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4 November 1982 Cryogenic Testing Of Mirrors For Infrared Space Telescopes
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An optical test facility has been built for testing candidate mirror materials for the Shuttle Infrared Telescope Facility (SIRTF). Mirrors as large as 66 cm in diameter can be tested at temperatures down to about 10K for changes in optical figure of a fraction of a wave from their room temperature figure. Tests of two fused silica mirrors, 50 cm in diameter, are underway. The test mirror is heat sunk to the helium reservoir with copper straps whose connection to the mirror is accomplished by soldering individual strands of copper to small silver spots diffused into the unfigured side of the mirror. This permits relatively fast, conductive cooling of the mirror. In the first test, cooling from 300 to 80K took 4 days; cooling from 80 to 12.5K took 24 hours. Optical access to the cold mirror is through a small (5 cm diameter) glass port in the vacuum chamber placed a few cm short of the radius of curvature of the mirror. A Shack interferometer is used to examine the mirror figure throughout the cool-down. Interferograms are photographed and the fringe patterns are digitized. Contour plots of mirror figure are then calculated using the University of Arizona's FRINGE program on our CDC 7600 computer. Preliminary analysis of interferograms of one of the mirrors shows very little change in figure between 293K and 10.5K (change in rms OPD=0.027 waves).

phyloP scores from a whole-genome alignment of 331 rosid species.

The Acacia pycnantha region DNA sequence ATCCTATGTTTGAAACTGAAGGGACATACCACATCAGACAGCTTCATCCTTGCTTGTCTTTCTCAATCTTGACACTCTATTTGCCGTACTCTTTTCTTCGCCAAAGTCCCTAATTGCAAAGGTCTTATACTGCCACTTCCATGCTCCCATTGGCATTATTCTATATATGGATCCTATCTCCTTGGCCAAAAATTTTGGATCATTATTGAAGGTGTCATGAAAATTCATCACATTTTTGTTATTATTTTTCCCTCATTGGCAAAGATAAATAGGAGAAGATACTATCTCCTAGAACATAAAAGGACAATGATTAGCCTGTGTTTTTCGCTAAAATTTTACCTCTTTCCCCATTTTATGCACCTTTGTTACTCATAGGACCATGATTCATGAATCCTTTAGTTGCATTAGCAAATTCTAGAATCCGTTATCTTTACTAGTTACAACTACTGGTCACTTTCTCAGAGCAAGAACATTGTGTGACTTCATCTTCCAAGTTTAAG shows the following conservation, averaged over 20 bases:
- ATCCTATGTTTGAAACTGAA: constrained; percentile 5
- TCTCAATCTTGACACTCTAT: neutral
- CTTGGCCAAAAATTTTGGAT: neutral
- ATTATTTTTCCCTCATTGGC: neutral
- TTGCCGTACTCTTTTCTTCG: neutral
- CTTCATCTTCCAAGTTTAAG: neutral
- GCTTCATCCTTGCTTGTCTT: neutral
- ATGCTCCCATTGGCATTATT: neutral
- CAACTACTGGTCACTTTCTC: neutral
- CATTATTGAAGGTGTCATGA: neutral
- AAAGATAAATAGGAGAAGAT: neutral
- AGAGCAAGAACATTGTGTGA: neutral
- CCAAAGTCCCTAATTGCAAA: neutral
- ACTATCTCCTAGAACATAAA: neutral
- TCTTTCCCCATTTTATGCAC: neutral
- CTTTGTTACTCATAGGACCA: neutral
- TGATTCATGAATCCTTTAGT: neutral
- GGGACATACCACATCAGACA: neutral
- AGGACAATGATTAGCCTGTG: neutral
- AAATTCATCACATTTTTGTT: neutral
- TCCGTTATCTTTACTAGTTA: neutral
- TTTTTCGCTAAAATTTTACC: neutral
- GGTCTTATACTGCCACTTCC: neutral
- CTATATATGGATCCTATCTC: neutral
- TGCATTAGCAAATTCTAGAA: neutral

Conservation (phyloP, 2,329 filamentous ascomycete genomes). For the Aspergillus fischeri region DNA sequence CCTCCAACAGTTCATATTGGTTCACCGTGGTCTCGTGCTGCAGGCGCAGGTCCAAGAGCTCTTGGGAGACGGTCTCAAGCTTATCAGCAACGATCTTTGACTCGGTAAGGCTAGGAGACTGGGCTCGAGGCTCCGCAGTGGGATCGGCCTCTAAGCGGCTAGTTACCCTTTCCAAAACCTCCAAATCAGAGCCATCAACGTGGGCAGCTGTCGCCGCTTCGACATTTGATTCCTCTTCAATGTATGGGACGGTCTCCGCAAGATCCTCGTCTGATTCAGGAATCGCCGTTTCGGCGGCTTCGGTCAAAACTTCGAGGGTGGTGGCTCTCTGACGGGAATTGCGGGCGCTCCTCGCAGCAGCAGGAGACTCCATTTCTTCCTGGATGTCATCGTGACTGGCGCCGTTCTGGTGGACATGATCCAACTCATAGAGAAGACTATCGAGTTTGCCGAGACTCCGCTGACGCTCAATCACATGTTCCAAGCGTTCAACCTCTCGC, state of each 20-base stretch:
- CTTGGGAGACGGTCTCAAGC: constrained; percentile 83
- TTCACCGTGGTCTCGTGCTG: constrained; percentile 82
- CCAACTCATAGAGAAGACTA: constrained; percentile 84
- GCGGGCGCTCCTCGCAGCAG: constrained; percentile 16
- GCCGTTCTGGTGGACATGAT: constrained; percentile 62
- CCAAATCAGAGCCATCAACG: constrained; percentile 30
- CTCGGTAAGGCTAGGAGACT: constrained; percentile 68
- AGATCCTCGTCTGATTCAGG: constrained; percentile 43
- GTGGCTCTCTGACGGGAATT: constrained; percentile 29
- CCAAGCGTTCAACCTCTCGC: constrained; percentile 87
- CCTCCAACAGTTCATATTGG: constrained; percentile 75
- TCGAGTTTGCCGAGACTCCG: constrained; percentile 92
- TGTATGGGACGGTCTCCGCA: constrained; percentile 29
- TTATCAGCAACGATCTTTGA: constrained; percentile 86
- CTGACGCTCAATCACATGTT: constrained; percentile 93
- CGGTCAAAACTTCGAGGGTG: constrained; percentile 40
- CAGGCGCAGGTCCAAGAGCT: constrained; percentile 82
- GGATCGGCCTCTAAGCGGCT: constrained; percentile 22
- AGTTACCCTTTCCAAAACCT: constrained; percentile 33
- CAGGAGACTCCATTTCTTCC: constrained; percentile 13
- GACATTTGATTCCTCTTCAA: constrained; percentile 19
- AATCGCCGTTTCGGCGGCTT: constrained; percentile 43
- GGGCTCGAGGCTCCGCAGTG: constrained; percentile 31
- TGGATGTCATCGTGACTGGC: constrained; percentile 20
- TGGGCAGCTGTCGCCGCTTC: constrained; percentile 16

© (1982) COPYRIGHT Society of Photo-Optical Instrumentation Engineers (SPIE). Downloading of the abstract is permitted for personal use only.
Jacob H. Miller, Fred C. Witteborn, and Harold J. Garland "Cryogenic Testing Of Mirrors For Infrared Space Telescopes", Proc. SPIE 0332, Advanced Technology Optical Telescopes I, (4 November 1982);

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